What differentiates the Qualite Fleurier, is their “Chronofiable” testing which takes place after the assembly of the piece. The manufacturer must provide multiple examples of the pieces for testing, even for limited production schedules, these will then undergo a series of tests to determine the ageing process of the watch, the precision and strength of any pusher and crown, shock, water and magnetic resistance. 

Finally, the finished watch is subject to the “Fleuritest” simulation, whereby the piece must undergo a 24 hour cycle inside a robotic simulator. The simulator is designed to test the watch in a range of conditions similar to daily wear, and to ensure chronometric precision of -0 to +5 seconds per day, similar to that of the METAS standard. 

Upon successful completion of all testing, the watch is awarded with the FQF, La Haute Horlogerie certifiée.

Staying in the world of Haute horology, Patek Phillippe who were once a fervent supporter of the Geneva Seal, decided in 2009 to part ways with the institute, creating the Patek Phillippe seal in its stead. 

Patek have taken a less restrictive approach to certification with the creation of their own standard, doing away with the locale restrictions placed upon brands by the Geneva Seal, and opening up the available manufacturing processes for modernisation within the company. 

Patek state that the criteria applied to their timepieces for certification are some of the strictest in the industry, although they have been less than transparent in discussing those criteria since the inception of the Patek Phillippe seal. 

What is known, is that that the certification applies to the watch in its entirety, including peripheral features like bracelets, straps and clasps. In terms of time keeping, Patek Phillippe ensure precision of -3/+2 seconds per day for each of their timepieces.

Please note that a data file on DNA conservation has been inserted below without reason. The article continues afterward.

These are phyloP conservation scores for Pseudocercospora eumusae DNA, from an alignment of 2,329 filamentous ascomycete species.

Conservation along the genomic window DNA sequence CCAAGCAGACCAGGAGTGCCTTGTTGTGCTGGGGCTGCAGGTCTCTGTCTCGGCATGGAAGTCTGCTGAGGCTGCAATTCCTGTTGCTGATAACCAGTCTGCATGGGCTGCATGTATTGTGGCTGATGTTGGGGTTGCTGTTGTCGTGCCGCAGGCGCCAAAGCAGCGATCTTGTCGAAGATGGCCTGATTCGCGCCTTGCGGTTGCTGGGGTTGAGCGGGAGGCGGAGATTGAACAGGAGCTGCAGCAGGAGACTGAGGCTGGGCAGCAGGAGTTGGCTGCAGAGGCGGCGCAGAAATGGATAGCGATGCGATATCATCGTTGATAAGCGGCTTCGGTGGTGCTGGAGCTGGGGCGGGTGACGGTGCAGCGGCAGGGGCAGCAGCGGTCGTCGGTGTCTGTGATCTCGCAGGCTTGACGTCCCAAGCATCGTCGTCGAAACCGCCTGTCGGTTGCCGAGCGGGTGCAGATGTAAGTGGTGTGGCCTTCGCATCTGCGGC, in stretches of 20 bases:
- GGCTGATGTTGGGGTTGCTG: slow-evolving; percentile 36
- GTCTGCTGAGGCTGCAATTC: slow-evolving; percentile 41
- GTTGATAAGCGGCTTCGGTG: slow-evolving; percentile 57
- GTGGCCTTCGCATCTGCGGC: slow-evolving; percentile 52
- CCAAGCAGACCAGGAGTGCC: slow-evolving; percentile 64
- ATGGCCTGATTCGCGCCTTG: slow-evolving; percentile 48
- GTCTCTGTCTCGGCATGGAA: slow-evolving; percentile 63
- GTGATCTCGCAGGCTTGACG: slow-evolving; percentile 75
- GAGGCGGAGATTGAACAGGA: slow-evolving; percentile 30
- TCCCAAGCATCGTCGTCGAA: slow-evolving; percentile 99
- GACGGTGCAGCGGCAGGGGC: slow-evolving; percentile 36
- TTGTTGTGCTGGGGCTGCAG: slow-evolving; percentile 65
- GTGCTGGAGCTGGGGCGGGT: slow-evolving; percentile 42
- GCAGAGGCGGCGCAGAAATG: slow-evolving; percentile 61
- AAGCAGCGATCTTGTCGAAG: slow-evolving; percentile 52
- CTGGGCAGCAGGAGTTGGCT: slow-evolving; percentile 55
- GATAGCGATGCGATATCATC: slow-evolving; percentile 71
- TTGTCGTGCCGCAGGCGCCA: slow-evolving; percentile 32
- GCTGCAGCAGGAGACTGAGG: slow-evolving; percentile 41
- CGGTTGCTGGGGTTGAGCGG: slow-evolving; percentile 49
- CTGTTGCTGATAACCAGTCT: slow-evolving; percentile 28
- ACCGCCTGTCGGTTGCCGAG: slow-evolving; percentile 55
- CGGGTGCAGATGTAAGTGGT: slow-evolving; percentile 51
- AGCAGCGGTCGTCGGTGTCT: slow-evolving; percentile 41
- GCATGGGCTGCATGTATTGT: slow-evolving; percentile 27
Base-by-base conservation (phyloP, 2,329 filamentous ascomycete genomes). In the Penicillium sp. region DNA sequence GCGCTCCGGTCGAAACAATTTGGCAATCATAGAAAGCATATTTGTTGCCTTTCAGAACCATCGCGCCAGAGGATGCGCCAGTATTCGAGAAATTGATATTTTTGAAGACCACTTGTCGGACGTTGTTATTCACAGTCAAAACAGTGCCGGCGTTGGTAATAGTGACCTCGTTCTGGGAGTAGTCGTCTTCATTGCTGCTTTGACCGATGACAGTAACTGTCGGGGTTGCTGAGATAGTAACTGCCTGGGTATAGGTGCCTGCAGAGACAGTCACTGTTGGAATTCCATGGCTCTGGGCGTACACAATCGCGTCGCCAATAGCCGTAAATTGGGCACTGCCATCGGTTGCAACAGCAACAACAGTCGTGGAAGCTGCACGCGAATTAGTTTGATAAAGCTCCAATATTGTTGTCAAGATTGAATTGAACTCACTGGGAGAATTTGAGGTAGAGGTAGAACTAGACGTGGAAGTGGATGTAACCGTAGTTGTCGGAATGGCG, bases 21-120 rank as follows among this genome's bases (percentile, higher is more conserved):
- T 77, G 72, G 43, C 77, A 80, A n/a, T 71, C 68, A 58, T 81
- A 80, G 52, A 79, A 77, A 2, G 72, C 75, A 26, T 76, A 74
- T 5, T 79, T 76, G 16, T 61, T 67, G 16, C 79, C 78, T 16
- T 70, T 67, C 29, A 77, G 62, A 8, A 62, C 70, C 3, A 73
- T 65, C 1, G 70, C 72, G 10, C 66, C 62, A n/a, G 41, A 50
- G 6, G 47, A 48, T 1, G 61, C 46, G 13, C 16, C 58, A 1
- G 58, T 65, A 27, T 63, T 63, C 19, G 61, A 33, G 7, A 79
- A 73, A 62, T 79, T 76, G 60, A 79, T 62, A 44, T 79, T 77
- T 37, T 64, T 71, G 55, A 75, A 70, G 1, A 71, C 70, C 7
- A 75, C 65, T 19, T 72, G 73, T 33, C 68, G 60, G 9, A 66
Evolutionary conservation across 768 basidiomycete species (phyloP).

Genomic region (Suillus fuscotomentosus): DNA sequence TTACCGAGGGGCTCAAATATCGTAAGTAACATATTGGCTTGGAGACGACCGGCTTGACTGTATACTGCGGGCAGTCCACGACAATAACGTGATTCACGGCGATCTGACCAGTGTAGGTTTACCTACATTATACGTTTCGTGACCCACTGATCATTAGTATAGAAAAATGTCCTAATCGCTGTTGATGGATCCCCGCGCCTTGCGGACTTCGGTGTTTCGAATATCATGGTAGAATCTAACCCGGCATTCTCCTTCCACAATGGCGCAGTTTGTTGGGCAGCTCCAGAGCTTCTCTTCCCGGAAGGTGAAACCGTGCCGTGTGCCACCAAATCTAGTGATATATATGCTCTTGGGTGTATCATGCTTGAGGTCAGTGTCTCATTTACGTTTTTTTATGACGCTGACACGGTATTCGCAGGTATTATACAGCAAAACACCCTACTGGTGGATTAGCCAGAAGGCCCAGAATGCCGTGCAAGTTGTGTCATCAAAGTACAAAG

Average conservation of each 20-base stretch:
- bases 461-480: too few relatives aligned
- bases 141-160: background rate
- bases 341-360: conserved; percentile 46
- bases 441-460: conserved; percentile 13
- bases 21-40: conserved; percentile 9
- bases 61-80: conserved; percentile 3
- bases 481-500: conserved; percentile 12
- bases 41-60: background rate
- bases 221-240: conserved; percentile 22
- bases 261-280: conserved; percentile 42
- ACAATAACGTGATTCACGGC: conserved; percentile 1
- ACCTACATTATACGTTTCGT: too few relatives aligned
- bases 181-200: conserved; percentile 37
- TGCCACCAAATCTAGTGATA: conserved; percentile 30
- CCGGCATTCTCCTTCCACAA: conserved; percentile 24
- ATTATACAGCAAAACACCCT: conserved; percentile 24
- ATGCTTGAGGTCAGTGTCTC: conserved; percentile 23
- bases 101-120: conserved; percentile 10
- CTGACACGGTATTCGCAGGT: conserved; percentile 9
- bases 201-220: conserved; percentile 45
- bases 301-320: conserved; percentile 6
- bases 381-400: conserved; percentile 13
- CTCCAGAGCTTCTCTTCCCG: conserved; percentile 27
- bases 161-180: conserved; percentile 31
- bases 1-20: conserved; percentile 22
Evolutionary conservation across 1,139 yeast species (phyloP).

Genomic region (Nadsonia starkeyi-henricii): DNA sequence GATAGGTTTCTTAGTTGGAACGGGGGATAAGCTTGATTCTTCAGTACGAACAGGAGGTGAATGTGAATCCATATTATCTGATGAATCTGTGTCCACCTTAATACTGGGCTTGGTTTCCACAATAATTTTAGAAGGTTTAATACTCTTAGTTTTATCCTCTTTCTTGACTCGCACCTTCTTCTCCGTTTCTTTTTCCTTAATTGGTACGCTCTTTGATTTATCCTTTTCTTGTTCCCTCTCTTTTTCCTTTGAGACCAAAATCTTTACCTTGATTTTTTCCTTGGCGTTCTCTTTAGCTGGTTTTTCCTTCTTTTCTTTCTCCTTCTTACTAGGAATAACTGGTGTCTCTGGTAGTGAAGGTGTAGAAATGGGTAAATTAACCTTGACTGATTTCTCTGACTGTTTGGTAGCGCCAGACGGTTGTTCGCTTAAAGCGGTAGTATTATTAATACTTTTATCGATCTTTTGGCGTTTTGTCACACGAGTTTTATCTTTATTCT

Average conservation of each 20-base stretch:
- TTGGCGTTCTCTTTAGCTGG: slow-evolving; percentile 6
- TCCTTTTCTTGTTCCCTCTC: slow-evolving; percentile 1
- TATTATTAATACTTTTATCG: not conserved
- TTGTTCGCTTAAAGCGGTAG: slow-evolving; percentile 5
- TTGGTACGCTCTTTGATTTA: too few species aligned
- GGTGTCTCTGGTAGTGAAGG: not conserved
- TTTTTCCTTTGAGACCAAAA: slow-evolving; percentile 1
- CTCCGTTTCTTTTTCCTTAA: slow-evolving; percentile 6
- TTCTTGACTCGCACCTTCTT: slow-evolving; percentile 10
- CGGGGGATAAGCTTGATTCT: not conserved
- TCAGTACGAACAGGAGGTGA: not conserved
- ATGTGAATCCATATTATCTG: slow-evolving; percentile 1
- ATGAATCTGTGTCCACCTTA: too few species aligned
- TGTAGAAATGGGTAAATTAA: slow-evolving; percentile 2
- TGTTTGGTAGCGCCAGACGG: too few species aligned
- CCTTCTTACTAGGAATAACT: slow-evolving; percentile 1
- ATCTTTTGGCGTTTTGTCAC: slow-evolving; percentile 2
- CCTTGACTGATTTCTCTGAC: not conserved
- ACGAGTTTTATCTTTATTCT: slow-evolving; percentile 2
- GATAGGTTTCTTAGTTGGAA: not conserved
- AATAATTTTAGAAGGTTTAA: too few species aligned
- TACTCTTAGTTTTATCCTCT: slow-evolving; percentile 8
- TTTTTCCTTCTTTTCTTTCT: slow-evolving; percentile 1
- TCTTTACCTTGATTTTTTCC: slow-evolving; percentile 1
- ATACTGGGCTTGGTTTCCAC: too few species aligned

Perhaps the most impressive addition to the brands repertoire, is that they now guarantee that the quality seal for watches also covers service for the entire lifetime of the watch, and guarantees maintenance, repairs, and restoration of all watches crafted by the manufacture since 1839. 

Finally, we have one of the most intensive testing regimes employed by any luxury watch manufacturer to date. Jaeger Le-Coultre’s master control 1,000 hours test. 

The 1,000 hour control testing is a system of internal certifications by the brand for each model that they offer. Each models 1,000 hour test is tailored to the pieces complication, and specifications to ensure excellent performance throughout its intended use. These tests include chronometric precision, shock resistance, climate resistance, water proofing and even accelerated ageing of straps to ensure their stability. 

These tests are conducted throughout the manufacturing process of the watch, and are conducted on the bare movement and the cased watch to maintain consistency throughout the model line. 

JLC put each of their models through the ringer to offer an unrivalled assurance of quality for the end user.

0 comment

You may also like